3 foster care bills receive public support
Health care providers and social service advocates support three bills seeking to open more homes for displaced children on Guam.
Introduced by Sen. Mary Camacho Torres, Bill 135-35 would update Guam’s Family Foster Home standards (Guam Public Law 23-143)—allowing a foster family to take in more children than the current limit of six; while Bill 134-35 provides a uniform legal framework for caregivers seeking custody and visitation rights.
Camacho is also the co-author of Sen. Therese Terlaje’s Bill 159-35, which would increase the maximum capacity of emergency children’s shelters beyond 12 in order to house a greater number of children who are vulnerable to abuse or neglect.
“When children cannot remain with their birth parents, placing them with grandparents and other relatives reduces future trauma and mitigates the impact of past trauma for grandparents to provide child care for their grandchildren,” Public Health Director Linda U. DeNorcey said in support of Bill 134-35 which was public heard on Thursday.
Under Guam law, a grandparent may seek visitation under certain circumstances which usually involve some disruption of the family. However, these broad descriptions do not provide a reliable indicator of whether nonparental visitation (or custody) should be allowed.
The criteria of Bill 134, in contrast, focus on factors used to decide whether visitation or custody should be granted, particularly the closeness of the relationship between the child and the nonparent.
Both measures respond to the increasing rate of children removed from their parents’ care on Guam.
According to Child Protective Services at the Guam Department of Public Health and Social Services, 257 children are currently in foster placement—a substantial increase from previous years.
With just 33 licensed foster families and short-term shelters often filled to capacity, there aren’t enough homes for children who need it.
Torres said Bill 135-35 would help remedy this demand by permitting a family foster home to care for more than the limit, if approved by the department.
DeNorcey said the proposed expansion would help keep siblings together, allow a parenting youth in foster care to stay with their child, and enable children with meaningful relationships to remain with the family.
“Sibling relationships are important and critical to foster children who experience chaotic circumstances. Children who have been abused or neglected, or whose families have been ripped apart, face heightened levels of emotional stress in such circumstances learn to depend on each other to cope with their common problems,” DeNorcey said.
“Guam has a crisis of children being mistreated, harmed, abused, or even abandoned. Sadly, we lack the needed foster homes and shelters to care for the most vulnerable on our island,” said Bethany Taylor, director of Harvest House and Foster Parent.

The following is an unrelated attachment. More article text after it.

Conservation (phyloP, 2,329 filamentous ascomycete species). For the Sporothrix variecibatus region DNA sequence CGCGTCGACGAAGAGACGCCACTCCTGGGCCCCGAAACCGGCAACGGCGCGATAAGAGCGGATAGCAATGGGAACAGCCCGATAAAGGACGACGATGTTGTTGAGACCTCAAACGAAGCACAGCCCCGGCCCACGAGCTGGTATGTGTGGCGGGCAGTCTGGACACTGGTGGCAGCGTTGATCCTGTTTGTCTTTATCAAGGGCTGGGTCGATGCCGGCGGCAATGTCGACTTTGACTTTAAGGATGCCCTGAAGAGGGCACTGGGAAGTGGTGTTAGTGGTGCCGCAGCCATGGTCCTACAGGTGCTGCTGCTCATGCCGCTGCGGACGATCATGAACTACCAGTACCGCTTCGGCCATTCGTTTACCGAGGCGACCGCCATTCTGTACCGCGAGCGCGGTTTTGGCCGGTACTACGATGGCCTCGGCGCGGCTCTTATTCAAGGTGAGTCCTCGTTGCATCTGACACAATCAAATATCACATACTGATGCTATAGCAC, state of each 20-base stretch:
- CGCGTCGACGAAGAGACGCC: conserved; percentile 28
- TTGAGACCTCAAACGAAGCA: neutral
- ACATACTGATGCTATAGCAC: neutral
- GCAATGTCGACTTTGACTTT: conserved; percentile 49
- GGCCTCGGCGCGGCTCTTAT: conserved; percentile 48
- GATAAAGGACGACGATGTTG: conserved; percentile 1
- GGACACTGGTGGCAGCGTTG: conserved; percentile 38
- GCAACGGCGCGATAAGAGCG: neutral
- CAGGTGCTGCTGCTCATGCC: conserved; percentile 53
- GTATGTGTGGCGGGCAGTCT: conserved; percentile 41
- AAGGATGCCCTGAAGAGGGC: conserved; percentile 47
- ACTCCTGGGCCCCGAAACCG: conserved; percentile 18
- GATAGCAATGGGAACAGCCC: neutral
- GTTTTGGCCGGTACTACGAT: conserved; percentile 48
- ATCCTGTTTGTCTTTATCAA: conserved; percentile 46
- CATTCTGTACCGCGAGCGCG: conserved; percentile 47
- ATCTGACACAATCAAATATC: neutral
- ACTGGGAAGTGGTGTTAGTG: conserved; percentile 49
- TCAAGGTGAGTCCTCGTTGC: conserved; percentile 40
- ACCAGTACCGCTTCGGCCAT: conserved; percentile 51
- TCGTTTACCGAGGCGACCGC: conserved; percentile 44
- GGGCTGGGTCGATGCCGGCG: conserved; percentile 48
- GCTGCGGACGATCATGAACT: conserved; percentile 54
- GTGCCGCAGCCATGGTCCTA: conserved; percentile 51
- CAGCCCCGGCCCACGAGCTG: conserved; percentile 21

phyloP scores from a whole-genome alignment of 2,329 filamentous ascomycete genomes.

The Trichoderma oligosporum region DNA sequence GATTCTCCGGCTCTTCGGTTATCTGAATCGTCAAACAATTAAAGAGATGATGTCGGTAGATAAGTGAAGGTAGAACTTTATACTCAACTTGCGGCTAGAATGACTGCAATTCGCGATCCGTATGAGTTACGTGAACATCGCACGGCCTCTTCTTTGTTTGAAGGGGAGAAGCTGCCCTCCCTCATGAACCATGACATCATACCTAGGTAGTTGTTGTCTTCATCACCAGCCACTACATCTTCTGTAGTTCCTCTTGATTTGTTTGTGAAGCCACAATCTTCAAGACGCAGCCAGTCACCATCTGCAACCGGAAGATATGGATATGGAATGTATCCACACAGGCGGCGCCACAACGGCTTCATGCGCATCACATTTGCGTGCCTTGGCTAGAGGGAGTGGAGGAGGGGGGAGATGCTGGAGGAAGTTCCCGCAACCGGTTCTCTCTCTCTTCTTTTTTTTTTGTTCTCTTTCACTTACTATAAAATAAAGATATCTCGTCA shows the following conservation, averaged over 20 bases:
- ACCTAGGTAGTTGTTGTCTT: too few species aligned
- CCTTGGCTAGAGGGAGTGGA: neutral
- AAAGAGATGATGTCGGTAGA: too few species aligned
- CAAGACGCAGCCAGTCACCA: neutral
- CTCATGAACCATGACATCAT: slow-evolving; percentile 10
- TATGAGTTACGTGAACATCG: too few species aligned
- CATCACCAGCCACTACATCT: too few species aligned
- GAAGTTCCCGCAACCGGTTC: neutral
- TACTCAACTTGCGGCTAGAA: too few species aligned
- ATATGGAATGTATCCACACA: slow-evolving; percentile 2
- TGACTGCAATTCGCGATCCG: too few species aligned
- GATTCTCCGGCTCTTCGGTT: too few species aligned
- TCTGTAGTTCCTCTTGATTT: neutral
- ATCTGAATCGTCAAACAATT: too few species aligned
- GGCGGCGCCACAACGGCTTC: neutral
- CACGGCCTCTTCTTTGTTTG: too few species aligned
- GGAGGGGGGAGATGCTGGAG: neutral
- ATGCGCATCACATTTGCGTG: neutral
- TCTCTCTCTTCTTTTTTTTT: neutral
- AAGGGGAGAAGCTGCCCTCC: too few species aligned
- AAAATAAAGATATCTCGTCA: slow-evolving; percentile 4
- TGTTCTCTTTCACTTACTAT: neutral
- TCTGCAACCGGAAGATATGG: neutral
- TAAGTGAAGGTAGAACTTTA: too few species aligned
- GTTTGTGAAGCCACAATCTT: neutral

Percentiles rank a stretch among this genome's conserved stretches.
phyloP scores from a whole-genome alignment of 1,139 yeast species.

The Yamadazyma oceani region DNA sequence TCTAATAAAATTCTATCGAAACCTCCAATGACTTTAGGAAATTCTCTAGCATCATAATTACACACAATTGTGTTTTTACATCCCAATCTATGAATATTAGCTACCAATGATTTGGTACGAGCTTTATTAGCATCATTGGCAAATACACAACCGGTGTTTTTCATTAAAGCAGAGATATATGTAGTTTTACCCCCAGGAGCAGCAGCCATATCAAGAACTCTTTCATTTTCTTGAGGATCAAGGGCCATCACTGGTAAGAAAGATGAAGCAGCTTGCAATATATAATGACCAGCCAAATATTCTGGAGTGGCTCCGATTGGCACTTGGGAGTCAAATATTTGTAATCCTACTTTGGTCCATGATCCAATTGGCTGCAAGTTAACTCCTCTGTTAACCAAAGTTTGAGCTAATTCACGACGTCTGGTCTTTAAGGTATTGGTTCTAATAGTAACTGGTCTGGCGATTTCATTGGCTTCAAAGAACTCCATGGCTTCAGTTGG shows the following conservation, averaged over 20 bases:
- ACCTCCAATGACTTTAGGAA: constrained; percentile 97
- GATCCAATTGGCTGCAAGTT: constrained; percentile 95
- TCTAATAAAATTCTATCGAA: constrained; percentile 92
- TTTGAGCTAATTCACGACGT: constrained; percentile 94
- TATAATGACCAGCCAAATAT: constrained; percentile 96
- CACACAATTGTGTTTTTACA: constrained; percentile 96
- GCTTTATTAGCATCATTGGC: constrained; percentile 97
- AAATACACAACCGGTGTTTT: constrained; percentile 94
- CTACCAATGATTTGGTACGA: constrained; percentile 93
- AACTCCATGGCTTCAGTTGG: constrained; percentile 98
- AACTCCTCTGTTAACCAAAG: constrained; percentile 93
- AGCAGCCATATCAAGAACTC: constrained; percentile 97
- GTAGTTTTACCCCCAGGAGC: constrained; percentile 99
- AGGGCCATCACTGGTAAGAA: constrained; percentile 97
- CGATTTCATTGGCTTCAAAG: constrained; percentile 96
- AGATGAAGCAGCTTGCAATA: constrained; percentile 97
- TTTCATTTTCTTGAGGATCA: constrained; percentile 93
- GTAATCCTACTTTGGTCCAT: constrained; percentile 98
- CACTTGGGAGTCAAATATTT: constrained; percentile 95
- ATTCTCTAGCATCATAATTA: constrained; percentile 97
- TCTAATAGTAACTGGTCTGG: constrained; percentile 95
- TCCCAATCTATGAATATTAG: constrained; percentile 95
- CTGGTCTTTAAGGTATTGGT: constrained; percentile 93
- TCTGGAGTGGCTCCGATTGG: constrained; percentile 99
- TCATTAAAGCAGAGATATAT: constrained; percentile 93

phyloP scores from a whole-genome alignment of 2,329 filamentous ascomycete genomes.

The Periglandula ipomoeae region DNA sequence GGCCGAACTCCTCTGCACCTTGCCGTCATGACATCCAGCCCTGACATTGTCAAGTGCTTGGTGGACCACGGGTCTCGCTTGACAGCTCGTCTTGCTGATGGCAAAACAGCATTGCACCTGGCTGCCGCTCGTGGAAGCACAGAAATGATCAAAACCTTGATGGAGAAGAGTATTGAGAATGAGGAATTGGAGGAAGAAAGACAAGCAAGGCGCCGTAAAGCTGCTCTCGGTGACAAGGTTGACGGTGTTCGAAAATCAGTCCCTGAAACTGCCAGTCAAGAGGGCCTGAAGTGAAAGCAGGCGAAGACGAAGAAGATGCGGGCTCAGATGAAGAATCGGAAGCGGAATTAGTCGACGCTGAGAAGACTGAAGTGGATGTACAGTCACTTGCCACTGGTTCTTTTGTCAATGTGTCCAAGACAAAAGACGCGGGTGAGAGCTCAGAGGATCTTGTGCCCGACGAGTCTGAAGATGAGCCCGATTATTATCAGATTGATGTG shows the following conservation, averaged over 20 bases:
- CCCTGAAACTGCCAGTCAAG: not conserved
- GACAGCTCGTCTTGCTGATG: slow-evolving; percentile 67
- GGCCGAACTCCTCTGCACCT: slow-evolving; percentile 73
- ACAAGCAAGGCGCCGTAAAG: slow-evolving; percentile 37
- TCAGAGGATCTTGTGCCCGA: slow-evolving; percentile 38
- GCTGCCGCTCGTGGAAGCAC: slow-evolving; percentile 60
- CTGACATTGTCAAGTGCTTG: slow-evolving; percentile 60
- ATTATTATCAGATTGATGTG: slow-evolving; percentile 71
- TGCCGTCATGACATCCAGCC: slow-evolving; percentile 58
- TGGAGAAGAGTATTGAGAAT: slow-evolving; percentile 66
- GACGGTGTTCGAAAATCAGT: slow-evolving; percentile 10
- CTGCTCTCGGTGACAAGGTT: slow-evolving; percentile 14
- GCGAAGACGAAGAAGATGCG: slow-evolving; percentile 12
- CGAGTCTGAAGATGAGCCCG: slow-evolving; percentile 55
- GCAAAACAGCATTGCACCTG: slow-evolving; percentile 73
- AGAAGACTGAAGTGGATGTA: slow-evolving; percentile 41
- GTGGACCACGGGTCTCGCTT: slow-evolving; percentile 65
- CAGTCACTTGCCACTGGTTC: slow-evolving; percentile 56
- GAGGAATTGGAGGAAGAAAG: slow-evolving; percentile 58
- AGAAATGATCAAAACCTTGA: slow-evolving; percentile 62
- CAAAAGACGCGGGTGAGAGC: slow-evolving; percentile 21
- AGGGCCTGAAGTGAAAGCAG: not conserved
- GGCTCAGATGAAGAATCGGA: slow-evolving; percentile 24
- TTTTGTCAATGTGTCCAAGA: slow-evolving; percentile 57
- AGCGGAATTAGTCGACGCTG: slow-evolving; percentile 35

“Over time, I hope our island can address all the other issues here, but one thing the Legislature can do right now is amend the standards for foster homes to be licensed for more children in their homes.”
“I want to thank CPS, our foster families, and those on the front lines fighting this crisis,” Torres said. “I trust my colleagues will support these critical measures as they make their way to the floor.”
As for Bill 159-35, Terlaje said she aims to pass the legislation in time for the October opening of the new 7,000 sq. ft. group facility in Barrigada Heights. I Guma Mina’åse’ Sr. Mary Brigid Perez, R.S.M., will operate in addition to the current Alee shelter for children which houses a maximum of 12, and alongside 33 Foster homes, to help address the 267 children referred to CPS in 2019 alone.
“This is not the entire solution to protecting children from abuse in our island, but it is a powerful tool to aid CPS in moving children to immediate safety,” Terlaje said.
Former First Lady Christine Calvo speaking on her encounter with a young child, who had health issues and had been abandoned, spoke of how it influenced her work with the Rigalu Foundation.
“Just as I’m sure, the story of that 4-year-old girl left Senator Terlaje with some sleepless nights – the story of this little baby’s life kept me awake at night,” Calvo said.
DeNorcey said CPS social workers have often expressed that another group home similar to the Alee Shelter would be ideal for foster children so they can gradually transition children into a foster home.
“This can alleviate future breakdowns in placement and also avoid multiple placements of foster children. In addition, it will allow the CPS social worker ample time to conduct a thorough home assessment with other caregivers before placing the child in a safe home,” she said.
“We all want to provide safety for children and remove them immediately from harm. This bill can immediately double the current number of children who can be housed in a temporary shelter until CPS can reunite the children with their families, or find permanent homes for the children,” Terlaje said.